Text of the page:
An Indonesian migrant worker who wrote about Hong Kong’s pro-democracy protests has been detained for 28 days and threatened with deportation by immigration authorities.
Yuli Riswati, an award-winning writer and domestic worker in Hong Kong, has been detained at the Castle Peak Bay Immigration Centre since November 4, according to a group working on her case. Yuli has said she felt unwell in detention and was threatened with having her visa application withdrawn by immigration authoritiesYuli
“What Yuli faced is an unusual practice of the Immigration Department and probably unlawful. It is clearly a political suppression against Yuli for her writing, for her speaking up for the Hong Kong protesters,” said Fish Ip, regional coordinator for International Domestic Workers Federation (IDWF).
Yuli was arrested at her residence on September 23 for overstaying her work visa, though the Immigration Department later decided not to present evidence against her in court, according to the group. She was then detained on the grounds she had nowhere to stay – a claim denied by the support group and her employer.
Yuli failed to renew her visa, which expired on July 27. However, she had a valid two-year employment contract which started this January. Phobsuk Gasing (Dang), chairperson of Hong Kong Federation of Domestic Workers Unions (FADWU), said that she was surprised that immigration authorities took a heavy-handed approach.
“Usually when it is found that the worker’s visa is expired, as long as there is still a contract, the employer confirms the hiring of the worker and explain in a letter to the Immigration Department why they forgot to extend the visa, and Immigration always allow the workers to get their visa renewed without any hassle,” she said.
“I have never seen a case that Immigration will go to the homes and arrest workers based on this.”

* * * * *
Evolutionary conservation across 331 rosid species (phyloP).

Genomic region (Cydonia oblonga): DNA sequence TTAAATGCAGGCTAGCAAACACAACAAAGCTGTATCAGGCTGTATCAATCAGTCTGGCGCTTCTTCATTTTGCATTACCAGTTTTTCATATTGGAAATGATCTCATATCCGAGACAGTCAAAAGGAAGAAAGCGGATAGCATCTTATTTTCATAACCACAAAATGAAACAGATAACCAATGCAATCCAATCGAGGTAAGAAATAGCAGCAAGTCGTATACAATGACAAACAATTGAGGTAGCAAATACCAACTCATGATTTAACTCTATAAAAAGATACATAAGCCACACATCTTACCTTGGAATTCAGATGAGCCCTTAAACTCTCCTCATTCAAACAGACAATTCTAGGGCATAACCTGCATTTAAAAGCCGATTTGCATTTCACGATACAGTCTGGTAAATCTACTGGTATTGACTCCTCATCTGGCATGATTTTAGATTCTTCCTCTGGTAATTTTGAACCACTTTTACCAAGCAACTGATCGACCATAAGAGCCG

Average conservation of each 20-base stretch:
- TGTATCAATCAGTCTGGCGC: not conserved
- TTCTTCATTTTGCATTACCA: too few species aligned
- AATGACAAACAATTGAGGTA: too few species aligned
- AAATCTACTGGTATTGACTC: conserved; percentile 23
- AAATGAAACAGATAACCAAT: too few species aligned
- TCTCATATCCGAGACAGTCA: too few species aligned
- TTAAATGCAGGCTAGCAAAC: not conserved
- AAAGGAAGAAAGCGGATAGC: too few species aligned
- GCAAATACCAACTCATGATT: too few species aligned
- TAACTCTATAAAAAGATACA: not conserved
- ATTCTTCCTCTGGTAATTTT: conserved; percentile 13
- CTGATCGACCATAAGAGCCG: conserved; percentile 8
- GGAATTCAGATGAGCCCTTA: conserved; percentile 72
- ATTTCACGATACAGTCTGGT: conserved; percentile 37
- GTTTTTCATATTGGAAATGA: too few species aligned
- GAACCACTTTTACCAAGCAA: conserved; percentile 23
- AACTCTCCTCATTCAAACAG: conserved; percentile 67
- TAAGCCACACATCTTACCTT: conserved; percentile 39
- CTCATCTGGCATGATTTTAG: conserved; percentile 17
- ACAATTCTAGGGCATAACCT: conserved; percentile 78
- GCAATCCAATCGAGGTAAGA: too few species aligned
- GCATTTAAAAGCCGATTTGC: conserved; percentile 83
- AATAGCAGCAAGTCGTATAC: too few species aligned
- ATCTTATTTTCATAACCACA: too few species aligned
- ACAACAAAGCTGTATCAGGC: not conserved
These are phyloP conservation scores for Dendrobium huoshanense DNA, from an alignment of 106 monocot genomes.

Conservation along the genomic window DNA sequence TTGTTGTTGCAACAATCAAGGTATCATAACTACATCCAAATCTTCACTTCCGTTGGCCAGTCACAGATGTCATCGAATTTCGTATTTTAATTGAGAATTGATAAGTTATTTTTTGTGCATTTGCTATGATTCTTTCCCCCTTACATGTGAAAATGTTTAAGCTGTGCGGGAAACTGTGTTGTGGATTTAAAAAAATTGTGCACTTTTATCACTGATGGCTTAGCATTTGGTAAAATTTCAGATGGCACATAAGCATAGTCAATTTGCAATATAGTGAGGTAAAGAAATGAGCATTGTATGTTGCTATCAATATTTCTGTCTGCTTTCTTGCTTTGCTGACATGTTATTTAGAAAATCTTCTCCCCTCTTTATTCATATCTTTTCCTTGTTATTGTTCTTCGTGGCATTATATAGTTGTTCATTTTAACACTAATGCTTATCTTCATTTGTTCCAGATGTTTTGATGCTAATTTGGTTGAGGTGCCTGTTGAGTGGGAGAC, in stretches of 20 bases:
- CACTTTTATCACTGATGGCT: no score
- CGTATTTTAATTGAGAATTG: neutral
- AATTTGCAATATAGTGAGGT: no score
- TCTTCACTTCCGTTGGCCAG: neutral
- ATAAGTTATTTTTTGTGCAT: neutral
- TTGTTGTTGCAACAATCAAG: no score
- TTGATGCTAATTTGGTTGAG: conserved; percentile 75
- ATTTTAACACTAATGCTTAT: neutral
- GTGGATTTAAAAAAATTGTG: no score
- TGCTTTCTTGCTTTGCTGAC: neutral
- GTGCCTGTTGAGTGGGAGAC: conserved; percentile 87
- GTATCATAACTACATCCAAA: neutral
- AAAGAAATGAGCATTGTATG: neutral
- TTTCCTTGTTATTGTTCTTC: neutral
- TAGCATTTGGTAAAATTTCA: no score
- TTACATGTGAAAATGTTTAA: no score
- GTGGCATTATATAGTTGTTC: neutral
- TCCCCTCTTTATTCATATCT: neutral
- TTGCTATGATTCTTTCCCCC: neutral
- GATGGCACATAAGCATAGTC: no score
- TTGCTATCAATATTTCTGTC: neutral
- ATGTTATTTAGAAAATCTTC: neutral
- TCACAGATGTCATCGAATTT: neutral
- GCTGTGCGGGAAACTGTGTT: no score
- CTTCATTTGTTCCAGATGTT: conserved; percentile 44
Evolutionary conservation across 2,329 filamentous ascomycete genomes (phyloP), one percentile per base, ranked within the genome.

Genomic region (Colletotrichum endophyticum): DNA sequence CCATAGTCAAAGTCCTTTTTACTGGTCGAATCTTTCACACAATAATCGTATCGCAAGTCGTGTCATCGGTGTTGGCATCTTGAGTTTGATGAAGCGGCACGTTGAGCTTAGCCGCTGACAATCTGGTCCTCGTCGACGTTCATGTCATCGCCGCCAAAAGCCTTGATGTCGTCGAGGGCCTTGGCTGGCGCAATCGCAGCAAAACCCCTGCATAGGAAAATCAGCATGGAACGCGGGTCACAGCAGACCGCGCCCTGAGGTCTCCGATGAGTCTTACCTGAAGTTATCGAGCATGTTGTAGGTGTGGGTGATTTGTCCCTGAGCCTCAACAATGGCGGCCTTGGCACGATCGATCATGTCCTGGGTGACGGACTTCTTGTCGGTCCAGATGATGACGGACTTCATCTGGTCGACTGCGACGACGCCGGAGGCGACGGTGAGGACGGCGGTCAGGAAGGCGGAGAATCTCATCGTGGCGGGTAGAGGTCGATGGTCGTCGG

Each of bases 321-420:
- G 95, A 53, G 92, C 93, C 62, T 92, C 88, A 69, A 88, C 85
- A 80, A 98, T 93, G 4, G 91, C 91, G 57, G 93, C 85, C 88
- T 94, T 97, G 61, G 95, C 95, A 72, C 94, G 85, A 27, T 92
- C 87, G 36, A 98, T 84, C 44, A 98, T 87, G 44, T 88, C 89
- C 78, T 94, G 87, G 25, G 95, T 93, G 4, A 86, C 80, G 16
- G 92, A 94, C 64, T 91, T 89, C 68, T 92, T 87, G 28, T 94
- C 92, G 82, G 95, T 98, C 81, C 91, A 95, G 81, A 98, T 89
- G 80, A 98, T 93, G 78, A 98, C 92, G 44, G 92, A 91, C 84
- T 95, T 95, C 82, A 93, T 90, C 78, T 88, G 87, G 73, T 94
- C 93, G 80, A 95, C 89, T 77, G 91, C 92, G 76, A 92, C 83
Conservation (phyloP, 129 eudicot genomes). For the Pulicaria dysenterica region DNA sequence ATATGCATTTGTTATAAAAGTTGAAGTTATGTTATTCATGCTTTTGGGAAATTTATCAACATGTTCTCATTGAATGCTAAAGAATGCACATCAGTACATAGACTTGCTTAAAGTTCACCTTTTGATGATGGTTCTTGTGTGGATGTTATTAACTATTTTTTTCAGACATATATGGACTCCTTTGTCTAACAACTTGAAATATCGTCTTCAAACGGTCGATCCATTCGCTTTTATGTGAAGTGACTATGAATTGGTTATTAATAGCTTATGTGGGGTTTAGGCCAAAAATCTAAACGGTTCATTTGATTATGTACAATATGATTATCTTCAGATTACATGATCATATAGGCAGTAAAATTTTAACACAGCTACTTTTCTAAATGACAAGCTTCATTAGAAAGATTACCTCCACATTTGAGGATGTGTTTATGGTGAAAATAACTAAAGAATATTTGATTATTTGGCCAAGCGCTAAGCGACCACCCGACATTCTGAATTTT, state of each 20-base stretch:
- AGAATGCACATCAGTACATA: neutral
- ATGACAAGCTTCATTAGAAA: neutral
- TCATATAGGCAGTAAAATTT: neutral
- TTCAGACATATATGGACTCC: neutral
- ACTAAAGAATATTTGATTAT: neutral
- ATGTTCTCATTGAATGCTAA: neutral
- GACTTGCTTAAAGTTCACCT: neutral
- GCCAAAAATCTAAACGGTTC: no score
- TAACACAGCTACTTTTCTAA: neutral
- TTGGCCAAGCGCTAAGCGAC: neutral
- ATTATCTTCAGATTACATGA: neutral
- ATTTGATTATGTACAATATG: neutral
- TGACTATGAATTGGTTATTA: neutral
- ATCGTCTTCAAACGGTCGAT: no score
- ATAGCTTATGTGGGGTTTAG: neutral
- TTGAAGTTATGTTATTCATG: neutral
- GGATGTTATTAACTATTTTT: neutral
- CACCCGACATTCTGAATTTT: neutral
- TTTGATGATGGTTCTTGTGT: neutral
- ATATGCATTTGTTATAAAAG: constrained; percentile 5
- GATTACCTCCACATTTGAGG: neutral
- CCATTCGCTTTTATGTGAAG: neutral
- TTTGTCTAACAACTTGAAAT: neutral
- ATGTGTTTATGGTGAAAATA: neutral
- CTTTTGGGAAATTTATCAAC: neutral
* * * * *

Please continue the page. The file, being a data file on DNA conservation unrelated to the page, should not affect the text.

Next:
Her employer has already asked the Immigration Department to extend Yuli’s visa and said they will continue hiring her, the support group added.
HKFP has reached out to the Immigration Department for comment.
Yuli worked in Hong Kong for 10 years, during which time she wrote for Hong Kong-based Indonesian newspaper Suara, as well as online media outlet Migran Pos. Last year, she was selected as a finalist at the Taiwan Literature Award for Migrants for her reporting on sexual violence and trauma experienced by Indonesian migrant workers.
Yuli has also reported on Hong Kong’s 26 weeks of pro-democracy protests, according to the support group.
On November 11, the Immigration Department issued a removal order against Yuli, and informed her on November 28 that her appeal against it failed. Yuli also said she tried to make a visa application during detention but an officer surnamed Cheng threatened to withdraw it.
“The officer said if I don’t want to be detained at [the Immigration Centre], I have to withdraw the visa and then I can go back to Indonesia. But I don’t want to withdraw my visa application. I confronted with the immigration officer for the whole morning until I got too cold and felt sick,” Yuli said, according to the support group.
“In the end, I wrote I withdraw my visa because I am being detained for too long and don’t know when I can go back. Again the officer said I cannot write that because the lawyer will give them trouble. In the end, against my will, I have to write I withdraw the visa, and I will go back to Indonesia to apply for a visa again,” she added.
The group said Yuli displayed flu-like symptoms and vomited in detention. Her lawyers also tried to get her released from detention but their request was denied.
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